Preparing for the LSAT

What is the LSAT?

The Law School Admission Test (LSAT) is a half-day standardized test required for admission to all ABA-approved law schools, most Canadian law schools, and many non-ABA-approved law schools. It provides a standard measure of acquired reading and verbal reasoning skills that law schools can use as one of several factors in assessing applicants. The scoring range on the LSAT is 120-180. Generally, a score of 165 or higher is a competitive score for the top 20 law schools in the nation. Scores are good for five years.

When should I take the LSAT?

The test is administered four times a year at hundreds of locations around the world. Many law schools require that the LSAT be taken by December for admission the following fall. However, taking the test earlier-in June or October-is often advised.

How often should I take the LSAT?

A good rule of thumb: Take the LSAT EARLY and take it ONCE. Never take it for practice. You may want to repeat it if the initial score is disappointing. But many of those who take it twice do not improve and they may even lower their scores. Many schools will average multiple scores, which means you will have to get a significantly higher score on your second test to raise your overall LSAT score. But, some law schools will use the second score if it is considerably better than the first. Contact your law schools of choice to determine how they handle multiple test scores.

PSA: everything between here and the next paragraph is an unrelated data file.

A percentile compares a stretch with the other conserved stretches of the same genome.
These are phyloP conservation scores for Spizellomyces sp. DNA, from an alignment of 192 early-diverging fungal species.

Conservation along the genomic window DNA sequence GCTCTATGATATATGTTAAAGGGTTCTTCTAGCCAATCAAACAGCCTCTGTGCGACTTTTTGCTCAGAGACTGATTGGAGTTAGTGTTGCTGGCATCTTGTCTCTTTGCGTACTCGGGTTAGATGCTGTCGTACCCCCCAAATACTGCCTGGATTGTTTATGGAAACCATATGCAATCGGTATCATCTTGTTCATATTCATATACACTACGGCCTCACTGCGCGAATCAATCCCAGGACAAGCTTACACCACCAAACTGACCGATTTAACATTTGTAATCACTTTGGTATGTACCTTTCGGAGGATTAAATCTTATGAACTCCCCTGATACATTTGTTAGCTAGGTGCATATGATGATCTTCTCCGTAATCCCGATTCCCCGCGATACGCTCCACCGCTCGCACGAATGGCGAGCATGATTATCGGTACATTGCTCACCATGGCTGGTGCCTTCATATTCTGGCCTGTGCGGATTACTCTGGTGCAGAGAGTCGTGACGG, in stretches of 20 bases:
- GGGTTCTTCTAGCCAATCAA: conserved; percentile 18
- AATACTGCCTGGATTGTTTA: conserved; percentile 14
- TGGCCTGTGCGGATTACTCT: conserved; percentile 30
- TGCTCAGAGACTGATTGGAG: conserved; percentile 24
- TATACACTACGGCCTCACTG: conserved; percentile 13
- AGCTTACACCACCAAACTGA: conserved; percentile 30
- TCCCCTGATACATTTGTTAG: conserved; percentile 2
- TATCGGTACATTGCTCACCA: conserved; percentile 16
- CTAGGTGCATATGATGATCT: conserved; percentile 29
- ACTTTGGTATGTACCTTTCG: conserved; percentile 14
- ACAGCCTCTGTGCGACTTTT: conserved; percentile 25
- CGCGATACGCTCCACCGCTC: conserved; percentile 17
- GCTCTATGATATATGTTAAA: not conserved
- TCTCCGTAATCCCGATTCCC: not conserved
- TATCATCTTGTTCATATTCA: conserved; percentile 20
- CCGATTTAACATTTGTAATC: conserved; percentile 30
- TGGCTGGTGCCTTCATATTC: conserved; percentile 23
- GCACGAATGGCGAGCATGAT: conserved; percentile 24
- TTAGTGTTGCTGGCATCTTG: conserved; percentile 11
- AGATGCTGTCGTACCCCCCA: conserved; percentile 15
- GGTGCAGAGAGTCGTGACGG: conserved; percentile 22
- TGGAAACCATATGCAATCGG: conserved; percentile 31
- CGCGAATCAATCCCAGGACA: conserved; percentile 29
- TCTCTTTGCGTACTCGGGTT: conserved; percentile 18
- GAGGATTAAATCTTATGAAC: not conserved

What are the components of the LSAT?

Reading comprehension: measures your ability to read with understanding and insight.

Analytical reasoning: measures your ability to understand a structure of relationships and to draw conclusions about the structure.

Logical reasoning (2 sections): evaluates your ability to understand, analyze, criticize and complete a variety of arguments.

Variable section: an experimental section that takes the form of one of the 3 aforementioned test sections that is used to help formulated new LSAT questions. This section will not count toward your LSAT score. You will not be told which section is the variable one.

Writing Sample on a prescribed topic. The 35-minute writing sample is not scored, but is sent to law schools to which you apply. Some law schools compare the writing sample to your personal statement to measure consistency in your writing ability.

How do I register for the LSAT?

Register through the Law School Admissions Council's Website. You will find a wealth of information there on the LSAT, the Law School Data Assembly Service (LSDAS), and the admissions process.

How do I prepare for the LSAT?

Preparing in advance, at least 4-6 weeks prior to test. is crucial. People prepare in different ways, depending on the manner in which they learn best, their financial situation, etc.

Many Stonehill students take a review course and many do not. There is no guarantee that taking a review course will significantly boost your score. First consider the materials provided through the Law School Admission Council.

Stonehill LSAT Review Course

If you wish to take a review course, Stonehill offers one at a significantly reduced rate from commercial test prep courses.

Our course is offered three times a year, in advance of the October, December, and June exams.